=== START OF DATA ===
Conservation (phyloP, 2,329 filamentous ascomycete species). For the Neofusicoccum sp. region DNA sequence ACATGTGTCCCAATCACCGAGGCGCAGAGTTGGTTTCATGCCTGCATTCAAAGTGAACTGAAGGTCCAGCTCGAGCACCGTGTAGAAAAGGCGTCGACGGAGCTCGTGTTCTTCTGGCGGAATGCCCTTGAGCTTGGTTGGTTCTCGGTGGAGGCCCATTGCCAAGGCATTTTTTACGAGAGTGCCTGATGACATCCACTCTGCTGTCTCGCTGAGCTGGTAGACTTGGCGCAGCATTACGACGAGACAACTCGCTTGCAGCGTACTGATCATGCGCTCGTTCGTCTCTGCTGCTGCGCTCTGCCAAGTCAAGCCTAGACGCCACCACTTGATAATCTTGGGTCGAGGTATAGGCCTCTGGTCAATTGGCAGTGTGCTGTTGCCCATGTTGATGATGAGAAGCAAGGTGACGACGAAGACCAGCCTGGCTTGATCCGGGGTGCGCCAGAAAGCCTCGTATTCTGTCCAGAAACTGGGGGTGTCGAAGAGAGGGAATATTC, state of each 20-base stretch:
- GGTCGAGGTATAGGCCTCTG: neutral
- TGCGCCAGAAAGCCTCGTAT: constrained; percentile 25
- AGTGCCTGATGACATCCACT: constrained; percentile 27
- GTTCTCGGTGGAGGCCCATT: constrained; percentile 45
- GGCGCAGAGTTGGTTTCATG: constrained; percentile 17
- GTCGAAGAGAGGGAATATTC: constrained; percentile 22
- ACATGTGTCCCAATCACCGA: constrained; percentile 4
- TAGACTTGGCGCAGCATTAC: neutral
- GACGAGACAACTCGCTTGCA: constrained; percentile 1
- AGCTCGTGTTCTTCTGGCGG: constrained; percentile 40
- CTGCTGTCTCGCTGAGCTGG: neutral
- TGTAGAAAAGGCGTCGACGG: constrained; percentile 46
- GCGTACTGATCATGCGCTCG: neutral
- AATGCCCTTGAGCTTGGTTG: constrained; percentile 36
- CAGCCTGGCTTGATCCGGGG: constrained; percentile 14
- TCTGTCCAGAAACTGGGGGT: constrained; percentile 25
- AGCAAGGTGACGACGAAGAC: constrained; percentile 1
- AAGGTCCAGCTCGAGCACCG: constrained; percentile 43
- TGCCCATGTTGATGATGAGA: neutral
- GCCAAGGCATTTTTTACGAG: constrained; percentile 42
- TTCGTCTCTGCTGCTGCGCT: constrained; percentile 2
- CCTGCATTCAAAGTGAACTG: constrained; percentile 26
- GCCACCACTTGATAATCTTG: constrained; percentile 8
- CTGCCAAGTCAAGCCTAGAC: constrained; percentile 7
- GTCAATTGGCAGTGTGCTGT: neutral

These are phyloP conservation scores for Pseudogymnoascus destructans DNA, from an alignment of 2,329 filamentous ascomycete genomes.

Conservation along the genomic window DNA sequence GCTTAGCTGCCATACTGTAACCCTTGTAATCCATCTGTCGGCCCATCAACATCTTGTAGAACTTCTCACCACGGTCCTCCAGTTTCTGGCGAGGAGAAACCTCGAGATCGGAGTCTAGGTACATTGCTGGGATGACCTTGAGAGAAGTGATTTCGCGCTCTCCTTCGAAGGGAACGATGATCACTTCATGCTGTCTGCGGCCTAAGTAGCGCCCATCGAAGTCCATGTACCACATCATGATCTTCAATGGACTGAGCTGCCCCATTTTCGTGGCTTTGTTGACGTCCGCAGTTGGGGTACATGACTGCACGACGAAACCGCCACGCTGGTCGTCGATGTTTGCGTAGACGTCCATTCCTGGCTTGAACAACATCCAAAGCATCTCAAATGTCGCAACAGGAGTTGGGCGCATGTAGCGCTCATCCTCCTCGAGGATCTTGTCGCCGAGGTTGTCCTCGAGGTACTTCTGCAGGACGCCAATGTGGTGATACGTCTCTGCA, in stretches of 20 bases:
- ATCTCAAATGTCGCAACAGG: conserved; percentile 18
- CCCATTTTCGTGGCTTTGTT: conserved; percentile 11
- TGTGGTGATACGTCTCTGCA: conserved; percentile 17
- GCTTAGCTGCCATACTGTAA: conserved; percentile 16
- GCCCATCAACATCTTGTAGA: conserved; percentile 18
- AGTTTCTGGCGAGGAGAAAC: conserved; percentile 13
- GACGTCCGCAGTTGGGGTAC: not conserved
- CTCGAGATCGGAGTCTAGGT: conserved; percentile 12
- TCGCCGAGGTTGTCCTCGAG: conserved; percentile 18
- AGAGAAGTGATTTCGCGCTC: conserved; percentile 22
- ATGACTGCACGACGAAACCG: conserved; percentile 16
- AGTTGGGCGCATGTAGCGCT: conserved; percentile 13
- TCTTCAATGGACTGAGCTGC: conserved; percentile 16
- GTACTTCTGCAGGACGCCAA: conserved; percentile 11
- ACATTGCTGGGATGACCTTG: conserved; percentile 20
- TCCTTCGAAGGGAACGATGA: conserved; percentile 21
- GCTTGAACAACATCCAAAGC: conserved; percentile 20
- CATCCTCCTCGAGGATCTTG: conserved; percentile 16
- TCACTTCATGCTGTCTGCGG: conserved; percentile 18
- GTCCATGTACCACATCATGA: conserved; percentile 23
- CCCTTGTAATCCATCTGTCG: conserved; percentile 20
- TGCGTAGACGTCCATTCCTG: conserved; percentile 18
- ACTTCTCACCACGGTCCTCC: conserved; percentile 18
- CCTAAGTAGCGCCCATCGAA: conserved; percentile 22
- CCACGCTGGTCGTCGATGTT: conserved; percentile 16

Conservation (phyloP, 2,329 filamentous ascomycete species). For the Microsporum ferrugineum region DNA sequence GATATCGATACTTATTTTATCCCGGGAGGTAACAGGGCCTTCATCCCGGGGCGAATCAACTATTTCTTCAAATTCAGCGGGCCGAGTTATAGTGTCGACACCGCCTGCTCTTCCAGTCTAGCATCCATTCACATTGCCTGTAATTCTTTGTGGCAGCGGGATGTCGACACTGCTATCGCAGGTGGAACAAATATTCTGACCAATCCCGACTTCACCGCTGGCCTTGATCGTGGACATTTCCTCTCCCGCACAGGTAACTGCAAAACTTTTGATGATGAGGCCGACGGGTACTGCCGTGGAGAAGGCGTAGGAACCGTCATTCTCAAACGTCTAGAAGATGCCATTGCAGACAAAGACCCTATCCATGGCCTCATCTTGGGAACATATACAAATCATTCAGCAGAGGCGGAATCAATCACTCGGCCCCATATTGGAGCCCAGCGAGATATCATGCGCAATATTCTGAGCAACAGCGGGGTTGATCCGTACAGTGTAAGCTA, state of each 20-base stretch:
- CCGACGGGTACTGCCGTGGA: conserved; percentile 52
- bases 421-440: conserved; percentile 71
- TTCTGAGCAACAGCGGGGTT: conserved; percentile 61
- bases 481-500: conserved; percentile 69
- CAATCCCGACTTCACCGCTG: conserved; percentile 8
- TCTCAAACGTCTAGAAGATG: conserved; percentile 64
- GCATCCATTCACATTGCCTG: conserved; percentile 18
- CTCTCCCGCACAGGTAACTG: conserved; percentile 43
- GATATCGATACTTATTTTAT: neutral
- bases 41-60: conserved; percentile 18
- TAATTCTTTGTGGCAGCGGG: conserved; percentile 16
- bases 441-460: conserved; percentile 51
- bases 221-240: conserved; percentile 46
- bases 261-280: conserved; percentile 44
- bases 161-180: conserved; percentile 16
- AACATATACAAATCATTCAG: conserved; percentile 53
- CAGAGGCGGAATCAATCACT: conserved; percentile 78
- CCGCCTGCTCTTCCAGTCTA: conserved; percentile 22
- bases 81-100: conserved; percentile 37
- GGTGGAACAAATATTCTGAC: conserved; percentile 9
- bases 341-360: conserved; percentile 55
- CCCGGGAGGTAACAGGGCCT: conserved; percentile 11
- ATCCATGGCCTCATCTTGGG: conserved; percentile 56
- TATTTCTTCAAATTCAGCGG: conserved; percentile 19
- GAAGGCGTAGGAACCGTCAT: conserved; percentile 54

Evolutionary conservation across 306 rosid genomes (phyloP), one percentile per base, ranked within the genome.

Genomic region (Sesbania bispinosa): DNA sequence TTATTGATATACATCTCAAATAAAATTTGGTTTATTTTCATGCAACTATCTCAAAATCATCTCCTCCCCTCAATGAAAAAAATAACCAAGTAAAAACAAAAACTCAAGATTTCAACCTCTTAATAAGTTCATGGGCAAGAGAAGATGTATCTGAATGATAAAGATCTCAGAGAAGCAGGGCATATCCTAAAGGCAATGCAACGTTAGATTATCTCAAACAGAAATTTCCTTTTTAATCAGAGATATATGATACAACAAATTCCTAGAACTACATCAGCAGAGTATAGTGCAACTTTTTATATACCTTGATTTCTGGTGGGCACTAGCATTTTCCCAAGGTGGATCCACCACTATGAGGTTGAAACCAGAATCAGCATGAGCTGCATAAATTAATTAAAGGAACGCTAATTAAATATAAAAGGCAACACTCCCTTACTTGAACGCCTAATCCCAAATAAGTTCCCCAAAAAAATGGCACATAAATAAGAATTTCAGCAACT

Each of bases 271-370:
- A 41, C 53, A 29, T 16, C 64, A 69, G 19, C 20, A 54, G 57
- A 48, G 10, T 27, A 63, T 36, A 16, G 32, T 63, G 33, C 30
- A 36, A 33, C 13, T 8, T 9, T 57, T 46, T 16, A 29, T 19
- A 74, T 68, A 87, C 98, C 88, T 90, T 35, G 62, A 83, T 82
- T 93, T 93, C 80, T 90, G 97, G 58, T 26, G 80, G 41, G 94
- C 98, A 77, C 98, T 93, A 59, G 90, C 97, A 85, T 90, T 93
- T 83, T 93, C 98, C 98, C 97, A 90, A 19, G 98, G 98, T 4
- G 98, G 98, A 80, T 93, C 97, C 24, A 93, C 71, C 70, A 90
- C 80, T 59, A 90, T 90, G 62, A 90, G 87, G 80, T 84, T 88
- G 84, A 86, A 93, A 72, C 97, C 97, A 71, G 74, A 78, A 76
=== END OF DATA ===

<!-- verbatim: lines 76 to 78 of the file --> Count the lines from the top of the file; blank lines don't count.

- CCCGGGAGGTAACAGGGCCT: conserved; percentile 11
- ATCCATGGCCTCATCTTGGG: conserved; percentile 56
- TATTTCTTCAAATTCAGCGG: conserved; percentile 19